Lydia, this is wonderful! You are so right. Who knows what goes on behind closed doors? Welcome to the Magpie Tales, friend.

kj said...

lydia....

i came here this morning and i did not expect this. i agree with fireblossom: the last paragraph is masterful. i can feel the emotion and abandonment and coldness as if i am sitting on that walkway. and the way you tie the red 'metaphors' together--the bird feeder and the blood: wow, lydia, what a great read.

what a tragic story. i hope this little girl will now be mothered lovingly, if only by her adult self.

keep writing, dear friend. very very good.

love
kj

Freda said...

Just for a moment I was left gasping at the revelation and the fight...... then I realised. What a beautifully crafted piece of fiction. Fiction? It sounds so real!

signed...bkm said...

Nice write and so many people protray an image that is not ture to their real character - sometimes unfortunately they live in the same house...bkm

Lydia said...

Teresa O~ Thanks for disliking her as much as I did when she popped out of my mind. :)

willow~ Thank you for your comments and warm welcome. You have made a marvelous forum!
Funny, if I'd have known it was your home and not one from somewhere else I am not sure I'd have "gone there" about the feeder. Guess it's a lesson about writing honestly no matter the circumstances...

Riyadh~ Thanks; glad you enjoyed it and I really hope you click over to Magpie Tales to find out about how it works. Write one, yes!

Angie~ Aw, thank you so much. I bet everyone will be really envious when I say: I met Angie at a blogger meet-up last weekend and she is marvelous. :)

kj~ But you gush...and I am honored by your comments. There should be free courses offered at hospitals or other safe places that teach troubled people how to care for their inner child. I really don't think it comes naturally, do you?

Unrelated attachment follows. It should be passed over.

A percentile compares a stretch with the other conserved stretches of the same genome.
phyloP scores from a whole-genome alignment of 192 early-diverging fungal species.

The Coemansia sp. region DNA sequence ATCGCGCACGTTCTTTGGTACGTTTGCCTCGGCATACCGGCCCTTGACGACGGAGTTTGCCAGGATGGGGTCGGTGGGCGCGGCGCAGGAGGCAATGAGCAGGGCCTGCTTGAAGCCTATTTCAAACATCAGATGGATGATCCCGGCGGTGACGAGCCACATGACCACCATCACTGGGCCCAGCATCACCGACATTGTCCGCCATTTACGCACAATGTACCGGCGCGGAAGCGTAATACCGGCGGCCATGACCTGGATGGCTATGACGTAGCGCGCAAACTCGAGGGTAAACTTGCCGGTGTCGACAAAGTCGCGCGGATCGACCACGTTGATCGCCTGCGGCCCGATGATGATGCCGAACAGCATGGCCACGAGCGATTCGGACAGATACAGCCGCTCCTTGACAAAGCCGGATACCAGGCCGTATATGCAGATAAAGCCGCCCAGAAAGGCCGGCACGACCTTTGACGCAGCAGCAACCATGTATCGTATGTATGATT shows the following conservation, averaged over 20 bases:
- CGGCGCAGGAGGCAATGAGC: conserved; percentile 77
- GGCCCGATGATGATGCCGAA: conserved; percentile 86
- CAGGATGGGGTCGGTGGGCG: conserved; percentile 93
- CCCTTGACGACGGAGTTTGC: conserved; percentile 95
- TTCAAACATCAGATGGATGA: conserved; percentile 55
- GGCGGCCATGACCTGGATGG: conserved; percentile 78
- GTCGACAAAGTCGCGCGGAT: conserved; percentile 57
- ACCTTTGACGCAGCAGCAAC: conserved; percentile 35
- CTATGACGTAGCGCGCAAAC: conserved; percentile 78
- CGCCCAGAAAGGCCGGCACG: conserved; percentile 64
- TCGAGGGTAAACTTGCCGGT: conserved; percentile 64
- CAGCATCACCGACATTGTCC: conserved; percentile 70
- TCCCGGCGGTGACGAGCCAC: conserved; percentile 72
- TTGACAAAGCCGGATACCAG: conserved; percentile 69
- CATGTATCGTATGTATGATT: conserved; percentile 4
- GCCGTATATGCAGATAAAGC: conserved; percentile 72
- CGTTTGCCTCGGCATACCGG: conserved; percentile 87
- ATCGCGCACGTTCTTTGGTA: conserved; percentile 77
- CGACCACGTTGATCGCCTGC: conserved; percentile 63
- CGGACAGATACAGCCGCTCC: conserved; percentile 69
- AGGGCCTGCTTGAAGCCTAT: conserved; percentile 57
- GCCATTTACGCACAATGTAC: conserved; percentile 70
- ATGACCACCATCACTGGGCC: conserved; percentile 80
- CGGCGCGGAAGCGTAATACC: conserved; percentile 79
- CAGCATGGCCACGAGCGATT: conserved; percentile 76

Freda~ Thank you. :) It surprised me too. I had no idea where I was going to go with describing this cottage. It's proof that Willow gives wonderful writing prompts at Magpie Tales.

signed...bkm~ I just love your blogger moniker! You are right; when the economy first went sour there was a report that perhaps one family in every square block was going without adequate food. It made me look at my neighborhood differently, and we donate monthly to our local food bank. (Sorry to get off track but your comment made me think...)

Fragrant Liar said...

I like how you put yourself into the picture and carried us with you. Well done.

Hattie said...

That looks like Mr. Blanding's dream house. And where was Dad?

Stafford Ray said...

Yes, I would fight with her over the same issues... well told story had me nodding all the way. I don't think I like your mom a lot! :-)

Lydia said...

Fragrant Liar~ Thank you for visiting and commenting. I enjoyed my visit to your blog as a consequence.

Hattie~ That was a great movie!
A dad just didn't seem to fit the picture. :[

Stafford Ray~ I appreciate your kind comments. This was fiction and not at all autobiographical...thanks for feeling protective of the girl in the story. :)

bfk said...

I'm giving it an A+.

It's about time you got around to doing this.

kathew said...

wait til "Mom" gets yellow #7 in her food at the nursing home.
Well written this painful memory...

Lydia said...

bfk~ A+ - wow; I made the grade! (You have seen the new edition of Rolling Stone, right?)

kathew~ Ha! That was great! Thanks much for your visit and comment.

secret, fragile skies said...

Lydia,
Powerful and beautifully written. Thank you. Made me think of this:

"You can't show anyone anything he hasn't seen already, on some level - any more than you can tell anyone anything he doesn't already know. It is the function of the artist to evoke the experience of surprised recognition: to show the viewer what he knows but does not know that he knows." William Burroughs.




re: Glenn-http://www.thedailybeast.com/video/item/glenn-beck-in-lederhosen/

Patience said...

great story, the flow was great, really held me right to the end. welcome to magpie tales, hope to read more of your work.

Dick said...

Wow, strikingly original! Off and running from the start. So intense and truthful, it read like an extract from some much larger work. I'll be interested to see what the next prompt might produce.

Lydia said...

secretfragileskies~ That my piece brought to mind the (unfamiliar to me) Burroughs quote?...well, thank you for that!
Thanks too for the link to the ridiculous video of Glenn Beck. The guy is just a total jerk.

Patience~ I appreciate your visit to my blog and thank you for your welcoming comments!

Dick~ Your words meant a lot to me. Thank you for the encouragement.

susan said...

As an only child I remember one of my favorite games to play on long drives was to look into other cars and imagine what kind of lives those people lead. Although frequently frustrated about my own trapped condition, I never wanted to trade seats with anyone else. Each journey is unique and precious.

Lydia said...

susan~ How beautifully expressed are these impressions of your child self! I would have like to know you as a kid, and am glad to know you now.